We all know we live in a highly interconnected world. News travels at the speed of the internet, and a huge number of goods and services compete on a global scale. But who’d have thought that the war in Ukraine would be significantly impacting semiconductor manufacturing, and lithography in particular?
Because of this, I’ve learned far more about neon than I thought I ever would.
Yes, neon, noble gas, element number 10. 70% of neon production comes from Ukraine and Russia (one company, Iceblick, makes 60% of the world’s supply, and all of that goes through its plant in Odessa). Neon is a byproduct of steel production, but because it is a rare component of the waste gases, it only makes sense to recover it at extremely large steel plants. This is where Ukraine and Russia come in, since they still operate the old-style massive manufacturing plants that have long since disappeared from Western countries.
But why is neon important in lithography? Excimer lasers use gases like KrF and ArF to generate light, and those gases are regularly changed out during use. But a charge of excimer laser gas is actually about 98% neon, a carrier gas that is essential to the laser’s operation. With the Russian-supported separatists fighting in the Ukraine, supplies have become highly constrained. The price of neon has increased 6X in the last year, to about $1/liter, but worse yet there are shortages. And since a fairly large share of the world’s consumption of neon is used for excimer lasers, this has got the excimer companies worried, and their semiconductor customers as well.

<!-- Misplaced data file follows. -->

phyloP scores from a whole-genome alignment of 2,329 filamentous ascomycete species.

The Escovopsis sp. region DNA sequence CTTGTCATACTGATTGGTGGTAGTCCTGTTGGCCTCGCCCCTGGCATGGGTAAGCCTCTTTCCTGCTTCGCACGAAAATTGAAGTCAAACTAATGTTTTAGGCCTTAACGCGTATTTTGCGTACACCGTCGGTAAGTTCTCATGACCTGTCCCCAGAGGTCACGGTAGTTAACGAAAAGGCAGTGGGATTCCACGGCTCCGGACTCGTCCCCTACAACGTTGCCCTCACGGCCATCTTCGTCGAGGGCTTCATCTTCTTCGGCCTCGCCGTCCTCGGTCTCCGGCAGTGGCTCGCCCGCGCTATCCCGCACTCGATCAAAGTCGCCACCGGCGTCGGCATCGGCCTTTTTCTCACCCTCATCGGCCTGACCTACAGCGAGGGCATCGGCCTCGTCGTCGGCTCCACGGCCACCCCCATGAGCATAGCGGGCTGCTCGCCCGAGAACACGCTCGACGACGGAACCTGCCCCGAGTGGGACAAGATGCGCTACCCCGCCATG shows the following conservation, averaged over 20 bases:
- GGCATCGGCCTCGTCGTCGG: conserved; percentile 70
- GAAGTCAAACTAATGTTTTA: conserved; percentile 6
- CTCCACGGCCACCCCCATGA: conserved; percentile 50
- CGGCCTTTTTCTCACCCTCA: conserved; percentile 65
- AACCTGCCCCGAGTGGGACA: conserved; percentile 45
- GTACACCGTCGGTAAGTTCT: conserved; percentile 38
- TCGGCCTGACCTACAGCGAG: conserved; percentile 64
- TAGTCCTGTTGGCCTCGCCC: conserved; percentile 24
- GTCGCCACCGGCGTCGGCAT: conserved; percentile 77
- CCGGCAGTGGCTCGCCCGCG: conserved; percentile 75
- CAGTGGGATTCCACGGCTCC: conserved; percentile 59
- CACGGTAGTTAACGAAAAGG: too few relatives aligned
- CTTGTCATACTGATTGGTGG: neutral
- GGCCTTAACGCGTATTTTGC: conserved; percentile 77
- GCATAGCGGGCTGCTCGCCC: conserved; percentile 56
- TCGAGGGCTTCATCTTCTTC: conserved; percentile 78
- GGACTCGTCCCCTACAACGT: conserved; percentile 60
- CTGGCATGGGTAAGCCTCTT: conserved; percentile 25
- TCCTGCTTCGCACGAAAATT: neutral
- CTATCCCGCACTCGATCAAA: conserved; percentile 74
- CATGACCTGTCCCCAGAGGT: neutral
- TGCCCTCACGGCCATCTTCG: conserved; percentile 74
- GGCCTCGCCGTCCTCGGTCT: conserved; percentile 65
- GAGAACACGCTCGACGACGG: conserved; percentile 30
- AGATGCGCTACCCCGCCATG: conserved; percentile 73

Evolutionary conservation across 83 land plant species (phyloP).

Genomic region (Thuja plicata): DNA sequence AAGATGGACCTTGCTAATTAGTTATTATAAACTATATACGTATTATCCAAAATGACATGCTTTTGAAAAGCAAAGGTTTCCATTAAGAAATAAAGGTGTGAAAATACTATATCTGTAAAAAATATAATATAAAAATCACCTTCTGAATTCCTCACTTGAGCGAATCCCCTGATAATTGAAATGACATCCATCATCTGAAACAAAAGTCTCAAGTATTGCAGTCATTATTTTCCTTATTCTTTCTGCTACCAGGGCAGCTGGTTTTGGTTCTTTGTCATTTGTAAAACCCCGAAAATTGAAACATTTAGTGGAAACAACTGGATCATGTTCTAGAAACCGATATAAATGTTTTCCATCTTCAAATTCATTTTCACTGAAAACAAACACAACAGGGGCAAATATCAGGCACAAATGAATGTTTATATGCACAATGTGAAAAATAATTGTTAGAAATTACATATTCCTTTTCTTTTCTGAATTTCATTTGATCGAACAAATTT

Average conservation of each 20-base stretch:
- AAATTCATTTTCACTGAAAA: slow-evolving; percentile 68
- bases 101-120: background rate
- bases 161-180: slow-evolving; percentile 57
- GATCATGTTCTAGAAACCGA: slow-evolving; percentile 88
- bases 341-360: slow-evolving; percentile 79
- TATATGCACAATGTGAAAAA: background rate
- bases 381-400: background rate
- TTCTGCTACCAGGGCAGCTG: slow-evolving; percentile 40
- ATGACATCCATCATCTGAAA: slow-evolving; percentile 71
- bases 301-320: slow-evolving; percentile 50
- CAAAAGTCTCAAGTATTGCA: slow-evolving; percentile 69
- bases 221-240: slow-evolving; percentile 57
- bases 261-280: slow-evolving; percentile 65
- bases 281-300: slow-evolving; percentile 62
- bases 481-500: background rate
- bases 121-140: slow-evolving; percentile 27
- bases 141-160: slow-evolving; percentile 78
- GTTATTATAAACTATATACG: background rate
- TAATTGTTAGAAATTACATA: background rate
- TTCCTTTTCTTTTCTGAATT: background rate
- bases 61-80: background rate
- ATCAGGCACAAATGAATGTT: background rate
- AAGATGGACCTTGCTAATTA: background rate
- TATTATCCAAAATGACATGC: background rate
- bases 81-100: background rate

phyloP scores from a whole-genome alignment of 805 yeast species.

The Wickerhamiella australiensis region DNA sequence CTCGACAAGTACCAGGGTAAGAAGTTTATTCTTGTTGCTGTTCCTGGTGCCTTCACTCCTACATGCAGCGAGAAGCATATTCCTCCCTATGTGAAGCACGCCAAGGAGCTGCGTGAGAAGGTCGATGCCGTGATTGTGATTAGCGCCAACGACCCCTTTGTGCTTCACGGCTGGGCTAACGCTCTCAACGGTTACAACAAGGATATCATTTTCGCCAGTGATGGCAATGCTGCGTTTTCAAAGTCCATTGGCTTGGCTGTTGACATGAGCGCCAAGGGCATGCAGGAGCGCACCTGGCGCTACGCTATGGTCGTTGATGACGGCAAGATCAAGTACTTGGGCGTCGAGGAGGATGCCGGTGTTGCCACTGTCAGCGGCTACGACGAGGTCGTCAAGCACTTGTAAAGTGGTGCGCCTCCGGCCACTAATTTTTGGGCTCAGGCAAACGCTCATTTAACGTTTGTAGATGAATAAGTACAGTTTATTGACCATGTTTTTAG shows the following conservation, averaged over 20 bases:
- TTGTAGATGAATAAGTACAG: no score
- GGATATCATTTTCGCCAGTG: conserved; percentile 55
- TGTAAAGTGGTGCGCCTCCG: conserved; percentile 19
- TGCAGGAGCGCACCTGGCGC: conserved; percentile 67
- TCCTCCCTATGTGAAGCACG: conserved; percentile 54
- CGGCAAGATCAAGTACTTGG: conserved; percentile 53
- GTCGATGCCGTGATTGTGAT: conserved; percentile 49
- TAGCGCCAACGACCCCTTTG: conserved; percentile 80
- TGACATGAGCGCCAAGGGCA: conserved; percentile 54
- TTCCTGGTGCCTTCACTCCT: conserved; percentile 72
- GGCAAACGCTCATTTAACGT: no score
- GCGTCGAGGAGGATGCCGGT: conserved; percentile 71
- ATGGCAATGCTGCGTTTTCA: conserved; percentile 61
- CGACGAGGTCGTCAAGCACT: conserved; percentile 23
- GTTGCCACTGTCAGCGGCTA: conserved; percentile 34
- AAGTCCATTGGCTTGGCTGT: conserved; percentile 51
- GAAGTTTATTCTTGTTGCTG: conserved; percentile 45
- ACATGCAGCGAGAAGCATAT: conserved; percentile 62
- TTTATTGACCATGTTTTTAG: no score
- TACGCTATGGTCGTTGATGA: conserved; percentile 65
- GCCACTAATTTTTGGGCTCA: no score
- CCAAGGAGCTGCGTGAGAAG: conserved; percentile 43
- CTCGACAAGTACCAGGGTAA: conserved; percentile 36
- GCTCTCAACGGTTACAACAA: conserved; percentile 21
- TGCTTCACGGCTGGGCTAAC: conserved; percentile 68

What to do? Gigaphoton has announced a “Neon Gas Rescue Program” to reduce neon consumption for ArF lasers by 50%, and Cymer is working to reduce neon consumption as well. In the meantime, we wait and hope for a peaceful and speedy resolution to the crisis in Ukraine. And I’ll never take neon for granted again.